Following Russia’s incursion into Ukranian territory in 2014, the easternmost countries in NATO began to increase their focus on defense requirements. Poland, in particular, has been very vocal about plans to increase defense spending while modernizing its military equipment. Tomasz Szatkowski serves as Poland’s deputy minister of national defense. He sat down with Defense News for an exclusive interview during a June 23 visit to Washington to discuss Russia, plans for joint procurement and his country’s new defense strategy.
You recently released a new defense review, laying out broad priorities for Poland. Walk us through what that looks like.
The defense review is very important because it is affected by changes in the security environment around Poland. Namely, the threat coming from the east and its nature, the classic military threat and full spectrum threat. We cannot ignore classic military threat as well, and that plays very much into what we are talking about in the defense concept. We are very much focused on the article 5 of the Washington treaty, meaning we very much rely on allies and we are very positive about the allied presence in Poland and the eastern flank. At the same time, this doesn’t remove the publication on our side to build up our capabilities, and that’s what this concept is about.
Ok, so what are the modernization priorities you’re focused on?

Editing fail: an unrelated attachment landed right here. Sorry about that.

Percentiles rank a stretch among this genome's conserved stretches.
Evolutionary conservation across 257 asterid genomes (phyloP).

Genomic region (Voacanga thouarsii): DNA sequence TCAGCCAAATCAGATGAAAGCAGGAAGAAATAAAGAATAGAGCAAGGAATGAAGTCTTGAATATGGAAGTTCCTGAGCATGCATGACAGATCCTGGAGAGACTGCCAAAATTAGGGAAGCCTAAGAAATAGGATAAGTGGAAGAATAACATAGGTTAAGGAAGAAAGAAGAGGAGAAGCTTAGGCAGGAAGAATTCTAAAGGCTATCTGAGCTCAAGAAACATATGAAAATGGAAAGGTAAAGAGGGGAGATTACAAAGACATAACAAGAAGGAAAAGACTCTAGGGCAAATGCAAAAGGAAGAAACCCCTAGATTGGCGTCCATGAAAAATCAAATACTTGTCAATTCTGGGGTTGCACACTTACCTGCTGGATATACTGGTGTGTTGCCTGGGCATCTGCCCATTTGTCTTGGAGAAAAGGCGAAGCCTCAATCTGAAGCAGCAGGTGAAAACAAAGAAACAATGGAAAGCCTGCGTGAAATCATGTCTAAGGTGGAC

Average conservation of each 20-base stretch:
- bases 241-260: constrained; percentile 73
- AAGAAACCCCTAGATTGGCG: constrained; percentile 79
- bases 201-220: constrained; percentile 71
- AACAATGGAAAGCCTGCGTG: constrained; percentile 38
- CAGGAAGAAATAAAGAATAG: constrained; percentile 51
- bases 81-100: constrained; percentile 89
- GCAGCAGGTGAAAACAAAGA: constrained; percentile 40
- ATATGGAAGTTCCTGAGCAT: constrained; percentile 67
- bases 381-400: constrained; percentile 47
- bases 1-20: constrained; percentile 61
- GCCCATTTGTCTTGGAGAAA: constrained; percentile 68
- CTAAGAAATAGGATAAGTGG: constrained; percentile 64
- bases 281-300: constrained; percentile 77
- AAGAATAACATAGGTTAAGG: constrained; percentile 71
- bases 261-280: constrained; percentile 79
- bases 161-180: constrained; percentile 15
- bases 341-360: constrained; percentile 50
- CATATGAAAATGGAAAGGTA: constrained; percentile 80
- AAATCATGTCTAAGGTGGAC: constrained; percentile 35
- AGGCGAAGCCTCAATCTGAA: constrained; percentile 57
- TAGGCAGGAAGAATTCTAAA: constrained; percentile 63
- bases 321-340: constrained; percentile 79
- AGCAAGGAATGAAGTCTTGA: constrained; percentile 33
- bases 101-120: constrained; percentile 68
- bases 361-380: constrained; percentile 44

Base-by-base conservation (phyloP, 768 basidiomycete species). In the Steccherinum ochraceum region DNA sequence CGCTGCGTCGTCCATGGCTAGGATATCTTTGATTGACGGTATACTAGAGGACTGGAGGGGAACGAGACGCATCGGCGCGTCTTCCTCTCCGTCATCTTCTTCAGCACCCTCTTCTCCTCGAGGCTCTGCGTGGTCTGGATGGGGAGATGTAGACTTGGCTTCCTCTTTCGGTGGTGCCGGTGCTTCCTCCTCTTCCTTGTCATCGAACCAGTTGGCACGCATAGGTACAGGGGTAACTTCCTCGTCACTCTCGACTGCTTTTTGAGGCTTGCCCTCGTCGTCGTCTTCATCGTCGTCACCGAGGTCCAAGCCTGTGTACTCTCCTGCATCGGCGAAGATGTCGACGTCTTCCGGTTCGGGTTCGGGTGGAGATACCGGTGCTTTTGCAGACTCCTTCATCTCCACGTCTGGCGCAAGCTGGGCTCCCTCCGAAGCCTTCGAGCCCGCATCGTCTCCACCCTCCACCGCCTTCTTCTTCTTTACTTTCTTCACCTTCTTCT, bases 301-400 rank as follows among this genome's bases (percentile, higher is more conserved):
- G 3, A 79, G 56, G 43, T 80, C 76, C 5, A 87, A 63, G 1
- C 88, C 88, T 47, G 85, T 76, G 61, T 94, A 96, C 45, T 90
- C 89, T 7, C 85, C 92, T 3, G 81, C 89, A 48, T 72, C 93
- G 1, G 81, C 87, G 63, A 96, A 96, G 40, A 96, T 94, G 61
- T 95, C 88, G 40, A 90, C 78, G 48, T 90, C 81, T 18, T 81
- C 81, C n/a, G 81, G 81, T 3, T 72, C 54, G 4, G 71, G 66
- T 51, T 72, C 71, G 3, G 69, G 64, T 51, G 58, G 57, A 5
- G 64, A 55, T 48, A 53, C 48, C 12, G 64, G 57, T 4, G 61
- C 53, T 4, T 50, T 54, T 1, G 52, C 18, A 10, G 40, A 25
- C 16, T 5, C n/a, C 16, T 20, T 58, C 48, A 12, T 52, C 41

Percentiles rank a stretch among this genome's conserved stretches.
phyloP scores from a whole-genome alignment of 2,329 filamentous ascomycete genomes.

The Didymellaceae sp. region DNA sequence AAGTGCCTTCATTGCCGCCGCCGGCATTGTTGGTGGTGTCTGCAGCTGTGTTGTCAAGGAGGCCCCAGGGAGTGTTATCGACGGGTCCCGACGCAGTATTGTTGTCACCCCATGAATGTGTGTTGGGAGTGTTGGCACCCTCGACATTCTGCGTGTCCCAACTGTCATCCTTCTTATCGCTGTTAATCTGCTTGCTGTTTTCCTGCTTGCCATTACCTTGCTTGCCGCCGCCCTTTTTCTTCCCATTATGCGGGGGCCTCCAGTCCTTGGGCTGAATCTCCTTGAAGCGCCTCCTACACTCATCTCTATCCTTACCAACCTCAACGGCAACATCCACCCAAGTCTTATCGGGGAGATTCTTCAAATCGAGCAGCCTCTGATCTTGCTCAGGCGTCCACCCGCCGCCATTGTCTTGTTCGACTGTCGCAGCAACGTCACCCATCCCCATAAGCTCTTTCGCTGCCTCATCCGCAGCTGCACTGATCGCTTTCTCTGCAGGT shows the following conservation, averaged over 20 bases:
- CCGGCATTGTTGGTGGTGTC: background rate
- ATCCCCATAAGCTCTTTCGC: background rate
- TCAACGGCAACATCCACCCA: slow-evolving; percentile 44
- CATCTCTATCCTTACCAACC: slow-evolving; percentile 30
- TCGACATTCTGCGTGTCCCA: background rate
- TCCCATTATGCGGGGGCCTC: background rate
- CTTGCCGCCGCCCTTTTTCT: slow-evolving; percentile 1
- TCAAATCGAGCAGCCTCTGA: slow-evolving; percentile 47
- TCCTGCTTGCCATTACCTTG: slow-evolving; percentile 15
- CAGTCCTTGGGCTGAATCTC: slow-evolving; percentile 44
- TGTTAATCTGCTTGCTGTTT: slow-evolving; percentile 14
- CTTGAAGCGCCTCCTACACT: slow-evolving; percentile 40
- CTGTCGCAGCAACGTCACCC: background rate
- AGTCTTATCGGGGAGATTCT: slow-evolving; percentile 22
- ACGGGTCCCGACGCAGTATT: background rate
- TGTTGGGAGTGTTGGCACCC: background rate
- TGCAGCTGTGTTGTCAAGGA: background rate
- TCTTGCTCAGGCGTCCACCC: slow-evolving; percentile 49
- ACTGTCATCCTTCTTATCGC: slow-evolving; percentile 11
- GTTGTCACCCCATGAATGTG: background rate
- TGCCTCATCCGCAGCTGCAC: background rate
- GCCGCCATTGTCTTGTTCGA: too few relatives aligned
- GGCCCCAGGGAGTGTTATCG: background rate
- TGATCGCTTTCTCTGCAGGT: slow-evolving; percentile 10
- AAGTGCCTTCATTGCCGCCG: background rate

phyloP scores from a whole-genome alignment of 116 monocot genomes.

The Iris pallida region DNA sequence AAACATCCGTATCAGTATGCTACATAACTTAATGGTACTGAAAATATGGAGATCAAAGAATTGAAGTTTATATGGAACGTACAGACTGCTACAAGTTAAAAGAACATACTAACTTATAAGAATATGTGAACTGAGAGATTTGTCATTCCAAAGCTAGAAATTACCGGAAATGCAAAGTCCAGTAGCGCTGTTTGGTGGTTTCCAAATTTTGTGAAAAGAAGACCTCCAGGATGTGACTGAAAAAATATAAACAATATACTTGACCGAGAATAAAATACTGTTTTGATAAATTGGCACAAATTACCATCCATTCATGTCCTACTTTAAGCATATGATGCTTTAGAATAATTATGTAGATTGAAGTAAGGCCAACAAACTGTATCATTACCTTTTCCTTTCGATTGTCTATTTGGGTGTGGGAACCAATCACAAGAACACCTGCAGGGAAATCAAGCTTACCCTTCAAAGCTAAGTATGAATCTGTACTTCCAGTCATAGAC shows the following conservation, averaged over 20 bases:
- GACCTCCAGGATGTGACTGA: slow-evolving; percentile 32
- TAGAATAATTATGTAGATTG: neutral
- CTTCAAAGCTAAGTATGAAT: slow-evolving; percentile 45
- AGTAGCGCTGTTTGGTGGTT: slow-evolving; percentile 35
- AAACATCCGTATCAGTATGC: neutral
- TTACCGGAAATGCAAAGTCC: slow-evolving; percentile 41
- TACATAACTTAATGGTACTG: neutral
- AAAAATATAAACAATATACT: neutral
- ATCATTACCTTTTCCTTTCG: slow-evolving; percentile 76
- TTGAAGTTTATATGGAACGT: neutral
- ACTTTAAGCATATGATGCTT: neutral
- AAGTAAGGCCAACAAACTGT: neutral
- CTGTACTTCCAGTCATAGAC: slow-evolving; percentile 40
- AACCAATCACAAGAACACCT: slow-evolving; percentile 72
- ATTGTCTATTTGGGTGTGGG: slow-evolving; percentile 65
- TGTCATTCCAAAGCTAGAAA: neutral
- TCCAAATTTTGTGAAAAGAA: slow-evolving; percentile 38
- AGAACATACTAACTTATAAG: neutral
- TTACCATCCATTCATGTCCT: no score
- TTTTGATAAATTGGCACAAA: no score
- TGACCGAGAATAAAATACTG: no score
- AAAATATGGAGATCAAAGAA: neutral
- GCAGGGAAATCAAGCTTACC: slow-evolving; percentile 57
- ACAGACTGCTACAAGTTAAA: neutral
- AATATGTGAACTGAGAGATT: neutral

We are going to increase the defense spending from 2 percent up to 2.5 percent at 2030. But our priorities, some of them remain the same; some of them have slightly changed. So we are continuing the procurement process of the air missile defense systems. We are looking at other low levels of air defense and anti-aircraft capabilities. We are looking at increases of anti-tank capabilities. We are going to significantly increase investment in strike, in precise strike, self-propelled artillery, both tube and rocket. This is going to increase many-fold. Reconnaissance — simple, robust and reliable reconnaissance — should provide our strike systems with the accurate information.
This is all going to be built around the A2/AD, anti-access area denial [concept] to render Poland as a sanctuary for the allied freedom of movement on the eastern flank. It will serve not only Poland but the whole eastern flank, which will benefit from the bastion of forces. In terms of maritime capabilities, for instance, we are de-emphasizing the surface fleet which is less useful in the A2/AD environment, and we are putting more emphasis on submarine warfare, on underwater unmanned vehicles and on coastal defense and mine warfare.
Missile defense procurement has been a big focus in Poland for a while, but it seems to constantly be out of reach. Do you expect to have this done in the near-term?
It’s a difficult challenge ahead of us. We want to build such a system, and we would like to build it with our key ally, meaning the U.S. At the same time, this is a very difficult chapter in development of those systems. We would like to procure a system which will be in service for many decades. We would like to buy a system that would be interoperable with the U.S. forces, and also we would like to get the Polish industry involved, as well. So there are a lot of challenges. We are committed to the program, but still, it will take some time until we reach the level of the LOA.
How important is industrial participation when looking at new programs?
Industrial partnership is important to us. We want to rebuild our defense industrial base. At the same time, we are aware that we cannot be, and will not be, self-sufficient, and we need to build long term partnerships both with the U.S. industry and European industry.
A number of E.U. countries recently announced a new plan for joint procurement of defense items. Do you see a role for Poland in that plan?